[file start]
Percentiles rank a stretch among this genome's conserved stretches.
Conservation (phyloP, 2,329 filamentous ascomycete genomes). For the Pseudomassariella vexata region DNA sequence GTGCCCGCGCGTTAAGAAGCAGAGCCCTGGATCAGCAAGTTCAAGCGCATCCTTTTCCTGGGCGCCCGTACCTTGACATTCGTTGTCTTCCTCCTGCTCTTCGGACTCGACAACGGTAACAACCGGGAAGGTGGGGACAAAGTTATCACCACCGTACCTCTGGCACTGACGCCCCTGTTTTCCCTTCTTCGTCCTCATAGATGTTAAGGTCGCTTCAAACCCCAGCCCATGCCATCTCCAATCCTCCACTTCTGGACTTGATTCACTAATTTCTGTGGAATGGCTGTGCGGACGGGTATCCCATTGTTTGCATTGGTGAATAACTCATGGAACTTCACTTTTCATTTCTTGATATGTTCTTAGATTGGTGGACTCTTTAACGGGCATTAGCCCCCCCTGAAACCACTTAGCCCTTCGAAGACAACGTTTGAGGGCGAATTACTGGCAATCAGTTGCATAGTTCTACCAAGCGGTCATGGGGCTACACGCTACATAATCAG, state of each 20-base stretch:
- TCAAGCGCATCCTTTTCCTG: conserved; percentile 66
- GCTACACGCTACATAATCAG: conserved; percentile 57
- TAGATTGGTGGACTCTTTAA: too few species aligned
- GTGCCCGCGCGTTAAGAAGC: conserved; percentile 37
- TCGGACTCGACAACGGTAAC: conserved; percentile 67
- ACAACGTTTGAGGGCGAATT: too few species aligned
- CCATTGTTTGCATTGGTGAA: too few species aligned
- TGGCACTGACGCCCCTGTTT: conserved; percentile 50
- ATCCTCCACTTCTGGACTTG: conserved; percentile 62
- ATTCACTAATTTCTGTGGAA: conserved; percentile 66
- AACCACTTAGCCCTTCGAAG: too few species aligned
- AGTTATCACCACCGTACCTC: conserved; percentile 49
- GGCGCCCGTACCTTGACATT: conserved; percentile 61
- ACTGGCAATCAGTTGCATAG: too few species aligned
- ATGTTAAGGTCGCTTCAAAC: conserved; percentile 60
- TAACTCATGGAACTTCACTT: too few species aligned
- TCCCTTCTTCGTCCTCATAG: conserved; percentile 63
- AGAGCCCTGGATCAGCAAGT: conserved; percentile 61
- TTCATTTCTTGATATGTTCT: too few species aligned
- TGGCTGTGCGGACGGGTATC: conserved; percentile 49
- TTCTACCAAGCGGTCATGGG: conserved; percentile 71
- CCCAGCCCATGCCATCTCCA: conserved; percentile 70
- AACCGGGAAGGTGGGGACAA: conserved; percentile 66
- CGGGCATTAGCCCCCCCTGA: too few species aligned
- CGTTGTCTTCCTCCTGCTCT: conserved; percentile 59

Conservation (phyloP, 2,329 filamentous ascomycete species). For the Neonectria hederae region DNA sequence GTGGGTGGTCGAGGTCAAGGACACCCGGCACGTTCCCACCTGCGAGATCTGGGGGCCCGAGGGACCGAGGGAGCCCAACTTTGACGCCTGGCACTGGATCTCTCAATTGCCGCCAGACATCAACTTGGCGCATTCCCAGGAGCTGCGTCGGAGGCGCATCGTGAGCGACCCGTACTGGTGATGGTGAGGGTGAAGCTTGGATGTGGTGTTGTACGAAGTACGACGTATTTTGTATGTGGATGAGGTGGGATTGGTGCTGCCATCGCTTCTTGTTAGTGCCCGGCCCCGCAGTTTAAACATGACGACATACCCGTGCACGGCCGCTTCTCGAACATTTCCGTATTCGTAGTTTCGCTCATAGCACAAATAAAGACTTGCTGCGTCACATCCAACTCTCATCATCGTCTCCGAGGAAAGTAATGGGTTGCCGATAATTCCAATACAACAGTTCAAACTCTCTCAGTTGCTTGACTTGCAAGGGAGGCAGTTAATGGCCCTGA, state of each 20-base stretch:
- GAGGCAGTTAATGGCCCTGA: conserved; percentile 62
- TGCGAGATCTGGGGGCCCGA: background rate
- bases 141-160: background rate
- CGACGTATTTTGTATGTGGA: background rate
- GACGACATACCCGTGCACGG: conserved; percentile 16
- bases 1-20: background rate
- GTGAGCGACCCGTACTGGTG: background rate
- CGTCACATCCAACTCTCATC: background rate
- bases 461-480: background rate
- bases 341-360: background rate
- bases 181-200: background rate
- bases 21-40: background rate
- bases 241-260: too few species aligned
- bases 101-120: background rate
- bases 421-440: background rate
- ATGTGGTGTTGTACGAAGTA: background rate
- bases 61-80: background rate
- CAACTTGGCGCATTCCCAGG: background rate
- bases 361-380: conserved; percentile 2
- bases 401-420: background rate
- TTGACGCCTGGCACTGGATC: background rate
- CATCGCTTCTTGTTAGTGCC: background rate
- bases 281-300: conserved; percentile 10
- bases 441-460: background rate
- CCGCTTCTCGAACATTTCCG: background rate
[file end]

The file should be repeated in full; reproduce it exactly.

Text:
Percentiles rank a stretch among this genome's conserved stretches.
Conservation (phyloP, 2,329 filamentous ascomycete genomes). For the Pseudomassariella vexata region DNA sequence GTGCCCGCGCGTTAAGAAGCAGAGCCCTGGATCAGCAAGTTCAAGCGCATCCTTTTCCTGGGCGCCCGTACCTTGACATTCGTTGTCTTCCTCCTGCTCTTCGGACTCGACAACGGTAACAACCGGGAAGGTGGGGACAAAGTTATCACCACCGTACCTCTGGCACTGACGCCCCTGTTTTCCCTTCTTCGTCCTCATAGATGTTAAGGTCGCTTCAAACCCCAGCCCATGCCATCTCCAATCCTCCACTTCTGGACTTGATTCACTAATTTCTGTGGAATGGCTGTGCGGACGGGTATCCCATTGTTTGCATTGGTGAATAACTCATGGAACTTCACTTTTCATTTCTTGATATGTTCTTAGATTGGTGGACTCTTTAACGGGCATTAGCCCCCCCTGAAACCACTTAGCCCTTCGAAGACAACGTTTGAGGGCGAATTACTGGCAATCAGTTGCATAGTTCTACCAAGCGGTCATGGGGCTACACGCTACATAATCAG, state of each 20-base stretch:
- TCAAGCGCATCCTTTTCCTG: conserved; percentile 66
- GCTACACGCTACATAATCAG: conserved; percentile 57
- TAGATTGGTGGACTCTTTAA: too few species aligned
- GTGCCCGCGCGTTAAGAAGC: conserved; percentile 37
- TCGGACTCGACAACGGTAAC: conserved; percentile 67
- ACAACGTTTGAGGGCGAATT: too few species aligned
- CCATTGTTTGCATTGGTGAA: too few species aligned
- TGGCACTGACGCCCCTGTTT: conserved; percentile 50
- ATCCTCCACTTCTGGACTTG: conserved; percentile 62
- ATTCACTAATTTCTGTGGAA: conserved; percentile 66
- AACCACTTAGCCCTTCGAAG: too few species aligned
- AGTTATCACCACCGTACCTC: conserved; percentile 49
- GGCGCCCGTACCTTGACATT: conserved; percentile 61
- ACTGGCAATCAGTTGCATAG: too few species aligned
- ATGTTAAGGTCGCTTCAAAC: conserved; percentile 60
- TAACTCATGGAACTTCACTT: too few species aligned
- TCCCTTCTTCGTCCTCATAG: conserved; percentile 63
- AGAGCCCTGGATCAGCAAGT: conserved; percentile 61
- TTCATTTCTTGATATGTTCT: too few species aligned
- TGGCTGTGCGGACGGGTATC: conserved; percentile 49
- TTCTACCAAGCGGTCATGGG: conserved; percentile 71
- CCCAGCCCATGCCATCTCCA: conserved; percentile 70
- AACCGGGAAGGTGGGGACAA: conserved; percentile 66
- CGGGCATTAGCCCCCCCTGA: too few species aligned
- CGTTGTCTTCCTCCTGCTCT: conserved; percentile 59

Conservation (phyloP, 2,329 filamentous ascomycete species). For the Neonectria hederae region DNA sequence GTGGGTGGTCGAGGTCAAGGACACCCGGCACGTTCCCACCTGCGAGATCTGGGGGCCCGAGGGACCGAGGGAGCCCAACTTTGACGCCTGGCACTGGATCTCTCAATTGCCGCCAGACATCAACTTGGCGCATTCCCAGGAGCTGCGTCGGAGGCGCATCGTGAGCGACCCGTACTGGTGATGGTGAGGGTGAAGCTTGGATGTGGTGTTGTACGAAGTACGACGTATTTTGTATGTGGATGAGGTGGGATTGGTGCTGCCATCGCTTCTTGTTAGTGCCCGGCCCCGCAGTTTAAACATGACGACATACCCGTGCACGGCCGCTTCTCGAACATTTCCGTATTCGTAGTTTCGCTCATAGCACAAATAAAGACTTGCTGCGTCACATCCAACTCTCATCATCGTCTCCGAGGAAAGTAATGGGTTGCCGATAATTCCAATACAACAGTTCAAACTCTCTCAGTTGCTTGACTTGCAAGGGAGGCAGTTAATGGCCCTGA, state of each 20-base stretch:
- GAGGCAGTTAATGGCCCTGA: conserved; percentile 62
- TGCGAGATCTGGGGGCCCGA: background rate
- bases 141-160: background rate
- CGACGTATTTTGTATGTGGA: background rate
- GACGACATACCCGTGCACGG: conserved; percentile 16
- bases 1-20: background rate
- GTGAGCGACCCGTACTGGTG: background rate
- CGTCACATCCAACTCTCATC: background rate
- bases 461-480: background rate
- bases 341-360: background rate
- bases 181-200: background rate
- bases 21-40: background rate
- bases 241-260: too few species aligned
- bases 101-120: background rate
- bases 421-440: background rate
- ATGTGGTGTTGTACGAAGTA: background rate
- bases 61-80: background rate
- CAACTTGGCGCATTCCCAGG: background rate
- bases 361-380: conserved; percentile 2
- bases 401-420: background rate
- TTGACGCCTGGCACTGGATC: background rate
- CATCGCTTCTTGTTAGTGCC: background rate
- bases 281-300: conserved; percentile 10
- bases 441-460: background rate
- CCGCTTCTCGAACATTTCCG: background rate